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“I think they (documentaries) are key to the future of human sleep.”
A documentary is an important, interesting, educational film designed specifically to put students and other academics to sleep. One who makes a documentary is a documenterrier, though sometimes documentarianist is sometimes used.
Documentaries are hailed by teachers everywhere who are too lazy to design lesson plans and/or too stupid to cover course curriculum and/or were out drinking late the night before and need some time to sleep during class. They are usually reviled by those who must watch them.
Although making a documentary can be as simple as finding an old man, turning on a camera and asking him a question about anything, traditional documentaries feature reels of random film footage about an event, place, animal or scientific discovery over-dubbed with a commentary recorded by an aloof gentleman speaking snooty English. Sometimes, the over-dubbing is interrupted with short interviews of boring academics with PhDs who apparently boast some expertise in the topic of the film.
edit Types of Documentaries
Most documentaries can be lumped into five categories
- Documentaries about wildlife
- Documentaries about past or present events
- Documentaries about past or present societies and cultures
- Documentaries about dead people and their involvement in past events, societies and cultures
- Documentaries about advances or discoveries, technology and science, and why no one cares about them unless they are related to mp3 players or making pigs glow in the dark.
There are also a few oddball documentaries that do not fall into these categories, and may be called fuck-you-mentaries. These usually involve someone trying to make a comment on society for the sole purpose of heckling one societal group or another. This rankling delights the documenterriers, who are well satisfied that their documentary reinforces one group's previously-held views while being completely ignored and denigrated by the group of which it is critical.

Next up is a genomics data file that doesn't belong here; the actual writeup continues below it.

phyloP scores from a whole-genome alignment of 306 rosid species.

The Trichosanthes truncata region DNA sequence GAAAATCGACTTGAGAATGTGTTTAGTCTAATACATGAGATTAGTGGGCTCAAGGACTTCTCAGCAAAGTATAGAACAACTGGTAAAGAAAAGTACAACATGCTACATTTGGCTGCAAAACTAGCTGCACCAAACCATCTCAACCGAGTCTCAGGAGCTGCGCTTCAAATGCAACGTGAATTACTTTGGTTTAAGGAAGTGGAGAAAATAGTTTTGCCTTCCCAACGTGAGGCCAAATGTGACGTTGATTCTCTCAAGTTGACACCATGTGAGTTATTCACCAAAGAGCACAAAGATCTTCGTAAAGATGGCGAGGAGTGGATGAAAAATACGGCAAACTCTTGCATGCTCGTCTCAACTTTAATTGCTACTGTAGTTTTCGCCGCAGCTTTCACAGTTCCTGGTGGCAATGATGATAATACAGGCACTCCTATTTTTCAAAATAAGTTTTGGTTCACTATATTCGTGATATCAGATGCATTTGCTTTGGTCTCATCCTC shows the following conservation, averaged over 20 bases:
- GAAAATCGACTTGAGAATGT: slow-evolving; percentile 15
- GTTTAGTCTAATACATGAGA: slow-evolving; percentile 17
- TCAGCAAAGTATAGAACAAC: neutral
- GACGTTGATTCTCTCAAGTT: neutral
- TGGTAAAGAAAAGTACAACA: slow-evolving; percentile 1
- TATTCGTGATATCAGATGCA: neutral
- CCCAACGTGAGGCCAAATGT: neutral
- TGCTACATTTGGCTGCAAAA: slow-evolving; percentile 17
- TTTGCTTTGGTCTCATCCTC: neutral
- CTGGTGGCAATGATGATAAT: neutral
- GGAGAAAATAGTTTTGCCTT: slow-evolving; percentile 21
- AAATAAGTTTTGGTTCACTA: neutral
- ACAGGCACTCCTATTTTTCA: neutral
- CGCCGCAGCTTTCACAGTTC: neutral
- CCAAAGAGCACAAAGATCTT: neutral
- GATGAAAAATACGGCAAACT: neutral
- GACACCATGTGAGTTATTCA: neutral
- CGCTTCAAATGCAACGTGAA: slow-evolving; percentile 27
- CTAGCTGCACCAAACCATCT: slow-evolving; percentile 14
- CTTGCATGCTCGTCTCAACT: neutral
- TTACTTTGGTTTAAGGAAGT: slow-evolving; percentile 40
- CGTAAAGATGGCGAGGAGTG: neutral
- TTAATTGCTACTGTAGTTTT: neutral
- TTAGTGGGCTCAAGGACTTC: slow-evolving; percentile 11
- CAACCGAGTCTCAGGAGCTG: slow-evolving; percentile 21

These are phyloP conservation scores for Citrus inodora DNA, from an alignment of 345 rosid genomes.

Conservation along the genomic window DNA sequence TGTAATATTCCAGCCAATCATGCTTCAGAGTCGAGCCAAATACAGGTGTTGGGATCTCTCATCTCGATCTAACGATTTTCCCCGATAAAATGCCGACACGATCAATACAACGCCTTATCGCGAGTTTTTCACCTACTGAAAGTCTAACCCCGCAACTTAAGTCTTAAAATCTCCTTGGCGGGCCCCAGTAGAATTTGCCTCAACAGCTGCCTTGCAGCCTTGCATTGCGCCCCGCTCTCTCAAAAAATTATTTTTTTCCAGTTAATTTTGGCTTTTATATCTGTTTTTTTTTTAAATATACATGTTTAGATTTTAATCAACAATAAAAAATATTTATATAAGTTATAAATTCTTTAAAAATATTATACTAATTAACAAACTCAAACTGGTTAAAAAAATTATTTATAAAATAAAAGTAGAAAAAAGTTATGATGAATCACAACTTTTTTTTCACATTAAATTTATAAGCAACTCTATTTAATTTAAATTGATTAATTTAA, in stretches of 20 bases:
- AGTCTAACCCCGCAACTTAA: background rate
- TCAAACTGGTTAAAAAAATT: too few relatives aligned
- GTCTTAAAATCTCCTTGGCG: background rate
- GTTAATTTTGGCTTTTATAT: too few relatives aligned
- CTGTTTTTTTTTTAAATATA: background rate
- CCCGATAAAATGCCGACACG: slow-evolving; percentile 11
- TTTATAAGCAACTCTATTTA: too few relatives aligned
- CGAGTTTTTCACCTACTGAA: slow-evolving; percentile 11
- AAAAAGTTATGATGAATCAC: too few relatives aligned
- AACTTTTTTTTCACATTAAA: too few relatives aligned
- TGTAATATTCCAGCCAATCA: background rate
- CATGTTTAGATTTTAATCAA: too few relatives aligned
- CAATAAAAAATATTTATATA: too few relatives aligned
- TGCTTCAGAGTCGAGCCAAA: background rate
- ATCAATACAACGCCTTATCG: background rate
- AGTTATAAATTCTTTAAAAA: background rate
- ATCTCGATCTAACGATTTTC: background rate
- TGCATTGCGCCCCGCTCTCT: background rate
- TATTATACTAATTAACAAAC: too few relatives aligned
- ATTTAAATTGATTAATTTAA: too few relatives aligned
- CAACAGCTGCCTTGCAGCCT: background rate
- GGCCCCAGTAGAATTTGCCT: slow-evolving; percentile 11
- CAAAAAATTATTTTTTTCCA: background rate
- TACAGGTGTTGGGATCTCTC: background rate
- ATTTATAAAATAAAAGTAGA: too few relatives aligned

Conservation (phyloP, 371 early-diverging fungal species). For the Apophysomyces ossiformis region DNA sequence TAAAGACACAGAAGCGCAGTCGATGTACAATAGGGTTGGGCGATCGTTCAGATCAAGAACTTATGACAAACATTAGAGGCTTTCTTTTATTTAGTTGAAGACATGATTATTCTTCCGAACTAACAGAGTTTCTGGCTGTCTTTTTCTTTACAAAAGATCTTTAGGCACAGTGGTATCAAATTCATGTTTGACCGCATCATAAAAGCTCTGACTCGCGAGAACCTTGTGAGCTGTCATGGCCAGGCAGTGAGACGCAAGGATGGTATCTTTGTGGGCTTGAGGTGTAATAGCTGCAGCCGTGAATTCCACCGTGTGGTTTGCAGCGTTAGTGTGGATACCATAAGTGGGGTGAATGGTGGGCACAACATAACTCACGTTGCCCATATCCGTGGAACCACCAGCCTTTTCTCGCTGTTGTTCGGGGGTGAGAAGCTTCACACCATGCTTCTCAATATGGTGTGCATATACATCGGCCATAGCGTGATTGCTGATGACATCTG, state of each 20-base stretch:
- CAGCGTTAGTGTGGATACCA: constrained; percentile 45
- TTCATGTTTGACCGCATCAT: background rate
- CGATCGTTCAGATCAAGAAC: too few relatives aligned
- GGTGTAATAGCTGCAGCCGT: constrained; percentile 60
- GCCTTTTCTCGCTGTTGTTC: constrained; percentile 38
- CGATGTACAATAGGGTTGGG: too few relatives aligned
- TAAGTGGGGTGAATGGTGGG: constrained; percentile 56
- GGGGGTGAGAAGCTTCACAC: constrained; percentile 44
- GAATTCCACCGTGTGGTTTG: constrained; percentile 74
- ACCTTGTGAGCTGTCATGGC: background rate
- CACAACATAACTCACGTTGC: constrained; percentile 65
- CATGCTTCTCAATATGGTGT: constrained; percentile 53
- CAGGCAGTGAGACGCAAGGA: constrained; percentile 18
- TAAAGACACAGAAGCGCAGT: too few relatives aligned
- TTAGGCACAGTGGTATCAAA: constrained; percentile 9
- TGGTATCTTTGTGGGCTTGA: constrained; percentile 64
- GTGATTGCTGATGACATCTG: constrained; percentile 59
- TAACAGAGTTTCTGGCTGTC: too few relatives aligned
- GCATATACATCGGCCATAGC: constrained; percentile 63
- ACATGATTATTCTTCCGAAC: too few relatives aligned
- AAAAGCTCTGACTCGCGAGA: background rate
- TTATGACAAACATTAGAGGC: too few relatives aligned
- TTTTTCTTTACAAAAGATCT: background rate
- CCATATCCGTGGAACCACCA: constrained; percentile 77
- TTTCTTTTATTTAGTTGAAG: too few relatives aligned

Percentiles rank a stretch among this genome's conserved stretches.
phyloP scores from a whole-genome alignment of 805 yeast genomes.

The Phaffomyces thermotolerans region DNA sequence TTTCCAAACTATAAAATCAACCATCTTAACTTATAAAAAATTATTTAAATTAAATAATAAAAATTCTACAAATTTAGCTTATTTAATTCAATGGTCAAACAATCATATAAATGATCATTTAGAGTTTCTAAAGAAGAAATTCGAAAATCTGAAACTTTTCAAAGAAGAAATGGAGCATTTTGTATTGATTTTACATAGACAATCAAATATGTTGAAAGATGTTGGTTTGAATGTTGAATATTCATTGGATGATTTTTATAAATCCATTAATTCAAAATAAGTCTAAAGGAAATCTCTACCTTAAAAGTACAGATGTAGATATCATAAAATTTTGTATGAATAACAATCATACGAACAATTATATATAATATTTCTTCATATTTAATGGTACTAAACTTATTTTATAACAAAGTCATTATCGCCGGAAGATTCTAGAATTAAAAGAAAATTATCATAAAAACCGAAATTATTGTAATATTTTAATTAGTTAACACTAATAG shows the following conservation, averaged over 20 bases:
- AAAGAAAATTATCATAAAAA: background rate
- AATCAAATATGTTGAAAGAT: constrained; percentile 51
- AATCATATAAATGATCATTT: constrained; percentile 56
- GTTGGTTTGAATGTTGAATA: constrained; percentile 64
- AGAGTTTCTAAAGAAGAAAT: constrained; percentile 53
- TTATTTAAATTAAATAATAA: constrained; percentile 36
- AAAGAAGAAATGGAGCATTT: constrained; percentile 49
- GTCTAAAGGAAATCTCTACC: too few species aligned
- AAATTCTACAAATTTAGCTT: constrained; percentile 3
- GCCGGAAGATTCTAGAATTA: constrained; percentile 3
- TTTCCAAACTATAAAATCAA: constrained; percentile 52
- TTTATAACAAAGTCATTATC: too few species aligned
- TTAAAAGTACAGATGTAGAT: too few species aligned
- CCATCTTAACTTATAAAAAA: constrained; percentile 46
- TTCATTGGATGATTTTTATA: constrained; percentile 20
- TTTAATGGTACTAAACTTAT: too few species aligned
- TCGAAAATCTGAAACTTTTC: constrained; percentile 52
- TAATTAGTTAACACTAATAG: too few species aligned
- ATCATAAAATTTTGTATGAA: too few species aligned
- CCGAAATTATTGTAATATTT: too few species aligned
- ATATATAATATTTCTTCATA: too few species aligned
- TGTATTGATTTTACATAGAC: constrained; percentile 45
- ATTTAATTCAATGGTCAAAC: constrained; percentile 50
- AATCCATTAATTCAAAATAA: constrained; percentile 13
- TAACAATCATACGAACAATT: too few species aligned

For example, working class hero Michael Moore's epic fuck-you-mentary Fahrenheit 9/11 galvanized Americans unafraid of changing the status quo by challenging American sheep and their shepherds for suggesting their own version of the truth was actually unjust and inhumane. In response, many Americans were unable to catch the spirit and instead focused on Mr. Moore being fat.
edit Documentaries About Wildlife
Wildlife documentaries are created using a standard formula which states that all documentaries about wildlife must include:
- A close-up shot of the animal(s) mating
- A close-up shot of something eating the animal, or the animal eating something else
- An interview with an animal 'expert' telling you how exciting the animal "actually is"
- A commentary about how the animal is endangered by human activity
There have been reports of documentaries being made about plants. This cannot be proven as nobody has managed to stay awake long enough for verification.
edit Documentaries about past or present events
Documentaries about past events often include a discussion about war, disease or social violence. A must have is a depiction of dead bodies and/or shots of cemeteries where people who died in the war, or the disease or during the social violence, are buried. Showing dead bodies and gravestones is the documenterrier's best proof that the past event did indeed occur.
Documentaries about present events are often more interesting and attract public attention. However, documentaries about present events soon become documentaries about past events and so the documentary becomes as dry as toast pretty darn quickly.
edit Documentaries about Technology and Science
Documentaries about technology and science are often filmed on subjects such as space and DNA and computers and other equally boring non-living things. The film footage in these documentaries is unoriginal and often contrived; most of what is discussed in these films is too small for a normal camera to film or too far away. In the instances where there is something physical and concrete to catch on film, camera-men take the opportunity to get as many shots of said item from as many angles as possible while musicians play ominous music and/or music with a lot of beeps and zips to give the impression that the highlighted piece of technology is thrilling, important, and futuristic as well.
edit Documentaries about Societies and Cultures
This type of documentary is the easiest way for documentary makers to get up close and personal shots of women wearing no shirts, and men wearing only loin cloths. If people of the society being portrayed wear ample amounts of clothing then shots of people in saunas, or in swimming pools, or exploding are present.